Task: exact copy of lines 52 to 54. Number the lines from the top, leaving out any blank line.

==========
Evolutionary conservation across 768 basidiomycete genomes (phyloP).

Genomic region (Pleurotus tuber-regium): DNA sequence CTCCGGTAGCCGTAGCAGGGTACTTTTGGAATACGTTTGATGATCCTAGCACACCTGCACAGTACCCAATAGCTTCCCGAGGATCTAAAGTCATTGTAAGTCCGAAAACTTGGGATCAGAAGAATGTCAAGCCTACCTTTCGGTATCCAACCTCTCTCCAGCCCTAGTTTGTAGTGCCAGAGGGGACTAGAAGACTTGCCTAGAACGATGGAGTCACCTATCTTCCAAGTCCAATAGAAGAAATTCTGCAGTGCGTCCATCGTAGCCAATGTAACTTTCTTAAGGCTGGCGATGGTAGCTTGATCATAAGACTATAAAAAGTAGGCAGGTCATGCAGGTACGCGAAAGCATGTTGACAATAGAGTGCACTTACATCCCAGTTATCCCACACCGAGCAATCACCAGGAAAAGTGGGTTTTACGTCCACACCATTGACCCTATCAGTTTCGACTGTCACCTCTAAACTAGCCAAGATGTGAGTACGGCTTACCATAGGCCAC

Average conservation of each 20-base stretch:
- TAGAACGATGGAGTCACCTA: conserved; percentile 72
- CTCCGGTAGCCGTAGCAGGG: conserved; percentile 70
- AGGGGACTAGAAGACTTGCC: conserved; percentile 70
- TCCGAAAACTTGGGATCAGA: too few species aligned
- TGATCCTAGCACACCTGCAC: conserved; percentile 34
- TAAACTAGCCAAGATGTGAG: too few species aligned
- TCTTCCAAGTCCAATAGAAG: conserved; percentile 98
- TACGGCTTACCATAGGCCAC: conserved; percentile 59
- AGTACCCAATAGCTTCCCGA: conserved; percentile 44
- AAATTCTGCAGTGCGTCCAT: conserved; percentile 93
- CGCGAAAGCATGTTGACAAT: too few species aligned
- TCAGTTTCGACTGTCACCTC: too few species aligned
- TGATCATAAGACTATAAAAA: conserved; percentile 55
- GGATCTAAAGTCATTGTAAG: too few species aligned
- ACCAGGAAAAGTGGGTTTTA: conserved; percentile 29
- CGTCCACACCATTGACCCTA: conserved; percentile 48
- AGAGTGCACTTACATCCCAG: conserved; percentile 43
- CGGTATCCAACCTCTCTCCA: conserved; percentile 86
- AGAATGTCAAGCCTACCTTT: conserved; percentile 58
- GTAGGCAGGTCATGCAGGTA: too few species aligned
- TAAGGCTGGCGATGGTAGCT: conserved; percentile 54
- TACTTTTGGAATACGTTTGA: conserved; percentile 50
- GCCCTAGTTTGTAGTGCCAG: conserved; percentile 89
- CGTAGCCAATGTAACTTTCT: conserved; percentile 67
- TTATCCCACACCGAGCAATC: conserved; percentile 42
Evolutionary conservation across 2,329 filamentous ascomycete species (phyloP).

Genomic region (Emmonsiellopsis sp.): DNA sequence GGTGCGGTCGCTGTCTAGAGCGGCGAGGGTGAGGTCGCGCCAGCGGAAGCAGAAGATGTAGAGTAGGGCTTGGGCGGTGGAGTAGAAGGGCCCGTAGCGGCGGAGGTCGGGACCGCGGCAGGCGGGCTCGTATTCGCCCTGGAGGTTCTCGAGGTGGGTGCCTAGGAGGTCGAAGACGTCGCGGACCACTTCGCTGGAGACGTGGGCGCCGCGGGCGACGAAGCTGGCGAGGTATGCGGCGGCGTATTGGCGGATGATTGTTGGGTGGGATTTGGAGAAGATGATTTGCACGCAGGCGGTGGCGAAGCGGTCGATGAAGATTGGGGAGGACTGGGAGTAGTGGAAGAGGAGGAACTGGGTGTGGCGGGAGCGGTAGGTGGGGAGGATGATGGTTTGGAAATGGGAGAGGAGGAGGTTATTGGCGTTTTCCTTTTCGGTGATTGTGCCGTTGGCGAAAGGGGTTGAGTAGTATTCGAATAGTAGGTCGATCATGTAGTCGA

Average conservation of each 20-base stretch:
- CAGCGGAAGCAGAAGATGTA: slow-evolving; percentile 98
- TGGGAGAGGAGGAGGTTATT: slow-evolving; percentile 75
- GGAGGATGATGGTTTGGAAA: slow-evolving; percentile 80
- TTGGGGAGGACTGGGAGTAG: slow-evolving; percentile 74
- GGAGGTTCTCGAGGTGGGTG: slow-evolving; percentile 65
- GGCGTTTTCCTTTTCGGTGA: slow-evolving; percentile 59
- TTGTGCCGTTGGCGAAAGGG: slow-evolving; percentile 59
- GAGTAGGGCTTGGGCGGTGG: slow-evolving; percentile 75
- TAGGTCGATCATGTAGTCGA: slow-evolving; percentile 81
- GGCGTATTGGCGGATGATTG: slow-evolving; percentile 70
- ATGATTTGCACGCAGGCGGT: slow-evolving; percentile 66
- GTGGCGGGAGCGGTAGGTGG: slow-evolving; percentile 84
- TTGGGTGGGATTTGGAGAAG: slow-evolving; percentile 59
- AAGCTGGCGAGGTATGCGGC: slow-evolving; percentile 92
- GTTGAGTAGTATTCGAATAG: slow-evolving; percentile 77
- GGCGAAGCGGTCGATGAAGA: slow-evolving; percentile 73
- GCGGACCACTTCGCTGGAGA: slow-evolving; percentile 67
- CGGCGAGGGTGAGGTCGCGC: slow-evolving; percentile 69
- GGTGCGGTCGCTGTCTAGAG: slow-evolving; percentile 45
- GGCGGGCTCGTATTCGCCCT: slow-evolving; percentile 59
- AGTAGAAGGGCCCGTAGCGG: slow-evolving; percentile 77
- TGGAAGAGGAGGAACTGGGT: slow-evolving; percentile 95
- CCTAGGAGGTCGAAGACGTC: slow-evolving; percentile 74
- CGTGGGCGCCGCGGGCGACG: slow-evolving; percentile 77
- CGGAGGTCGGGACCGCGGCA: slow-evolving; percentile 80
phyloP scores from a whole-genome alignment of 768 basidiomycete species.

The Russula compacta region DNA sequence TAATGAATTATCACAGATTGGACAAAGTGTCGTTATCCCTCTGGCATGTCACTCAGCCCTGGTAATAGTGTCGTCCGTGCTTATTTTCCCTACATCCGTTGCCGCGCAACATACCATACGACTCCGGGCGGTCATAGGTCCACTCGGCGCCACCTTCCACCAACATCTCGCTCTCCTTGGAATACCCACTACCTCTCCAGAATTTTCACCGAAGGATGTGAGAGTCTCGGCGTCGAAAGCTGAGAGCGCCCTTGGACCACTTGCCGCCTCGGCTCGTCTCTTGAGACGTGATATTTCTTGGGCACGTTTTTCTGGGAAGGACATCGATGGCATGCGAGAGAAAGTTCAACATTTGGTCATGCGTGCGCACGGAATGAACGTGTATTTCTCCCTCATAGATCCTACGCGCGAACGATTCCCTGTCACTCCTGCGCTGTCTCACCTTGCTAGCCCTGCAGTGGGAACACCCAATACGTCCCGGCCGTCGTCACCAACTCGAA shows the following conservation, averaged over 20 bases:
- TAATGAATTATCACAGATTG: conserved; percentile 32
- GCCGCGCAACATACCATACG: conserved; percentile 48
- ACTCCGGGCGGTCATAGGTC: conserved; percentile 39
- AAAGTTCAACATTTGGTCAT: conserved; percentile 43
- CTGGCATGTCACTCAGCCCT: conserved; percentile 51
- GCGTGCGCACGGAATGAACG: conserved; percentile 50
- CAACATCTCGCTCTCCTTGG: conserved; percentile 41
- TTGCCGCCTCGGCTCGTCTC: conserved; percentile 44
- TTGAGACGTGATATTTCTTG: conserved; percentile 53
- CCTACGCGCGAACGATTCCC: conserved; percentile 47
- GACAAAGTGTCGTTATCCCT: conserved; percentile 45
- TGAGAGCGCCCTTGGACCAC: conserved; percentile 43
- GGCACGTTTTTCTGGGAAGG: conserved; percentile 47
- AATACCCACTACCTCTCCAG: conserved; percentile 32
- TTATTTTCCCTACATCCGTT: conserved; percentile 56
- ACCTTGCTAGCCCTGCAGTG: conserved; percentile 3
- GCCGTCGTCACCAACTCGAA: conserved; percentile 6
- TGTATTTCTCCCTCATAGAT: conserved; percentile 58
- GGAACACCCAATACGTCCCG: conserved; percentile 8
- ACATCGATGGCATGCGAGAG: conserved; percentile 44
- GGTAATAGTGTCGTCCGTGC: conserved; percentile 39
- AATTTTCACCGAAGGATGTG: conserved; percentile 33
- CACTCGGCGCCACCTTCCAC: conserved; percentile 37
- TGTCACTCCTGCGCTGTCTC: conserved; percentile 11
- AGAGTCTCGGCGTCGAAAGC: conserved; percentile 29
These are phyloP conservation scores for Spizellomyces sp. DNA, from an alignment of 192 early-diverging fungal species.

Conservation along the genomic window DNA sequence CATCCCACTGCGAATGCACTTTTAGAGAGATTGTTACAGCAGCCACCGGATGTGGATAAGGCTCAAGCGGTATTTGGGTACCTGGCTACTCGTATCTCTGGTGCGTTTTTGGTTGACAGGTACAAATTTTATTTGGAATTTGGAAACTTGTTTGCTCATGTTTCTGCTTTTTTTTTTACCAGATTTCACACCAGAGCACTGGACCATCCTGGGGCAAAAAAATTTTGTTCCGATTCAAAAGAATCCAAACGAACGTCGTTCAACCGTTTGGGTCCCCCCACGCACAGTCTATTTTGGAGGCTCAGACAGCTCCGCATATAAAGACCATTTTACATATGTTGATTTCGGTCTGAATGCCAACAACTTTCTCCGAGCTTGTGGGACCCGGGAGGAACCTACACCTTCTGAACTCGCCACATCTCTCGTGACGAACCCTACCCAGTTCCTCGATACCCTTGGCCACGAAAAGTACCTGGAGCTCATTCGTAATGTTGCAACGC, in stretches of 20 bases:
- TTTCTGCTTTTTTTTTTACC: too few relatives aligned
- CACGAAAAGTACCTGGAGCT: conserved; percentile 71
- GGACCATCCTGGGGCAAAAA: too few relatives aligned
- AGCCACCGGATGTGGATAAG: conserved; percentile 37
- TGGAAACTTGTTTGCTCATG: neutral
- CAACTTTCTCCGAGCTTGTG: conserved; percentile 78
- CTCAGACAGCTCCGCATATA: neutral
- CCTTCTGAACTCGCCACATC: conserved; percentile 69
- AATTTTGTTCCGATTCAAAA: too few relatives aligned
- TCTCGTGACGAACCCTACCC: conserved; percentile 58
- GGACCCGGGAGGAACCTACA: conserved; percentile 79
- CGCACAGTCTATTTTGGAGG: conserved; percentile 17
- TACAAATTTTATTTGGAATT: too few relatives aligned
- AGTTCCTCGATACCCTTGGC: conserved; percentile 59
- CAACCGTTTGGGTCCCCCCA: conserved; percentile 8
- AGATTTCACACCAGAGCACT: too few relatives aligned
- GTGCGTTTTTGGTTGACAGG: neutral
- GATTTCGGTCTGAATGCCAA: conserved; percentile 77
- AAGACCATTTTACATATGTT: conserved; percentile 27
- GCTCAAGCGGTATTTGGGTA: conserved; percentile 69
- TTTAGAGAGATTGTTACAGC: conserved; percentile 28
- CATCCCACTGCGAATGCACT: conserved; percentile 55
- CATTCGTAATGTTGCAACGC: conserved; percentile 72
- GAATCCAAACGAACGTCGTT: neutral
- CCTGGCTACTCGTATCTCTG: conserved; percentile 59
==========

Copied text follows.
- AGTAGAAGGGCCCGTAGCGG: slow-evolving; percentile 77
- TGGAAGAGGAGGAACTGGGT: slow-evolving; percentile 95
- CCTAGGAGGTCGAAGACGTC: slow-evolving; percentile 74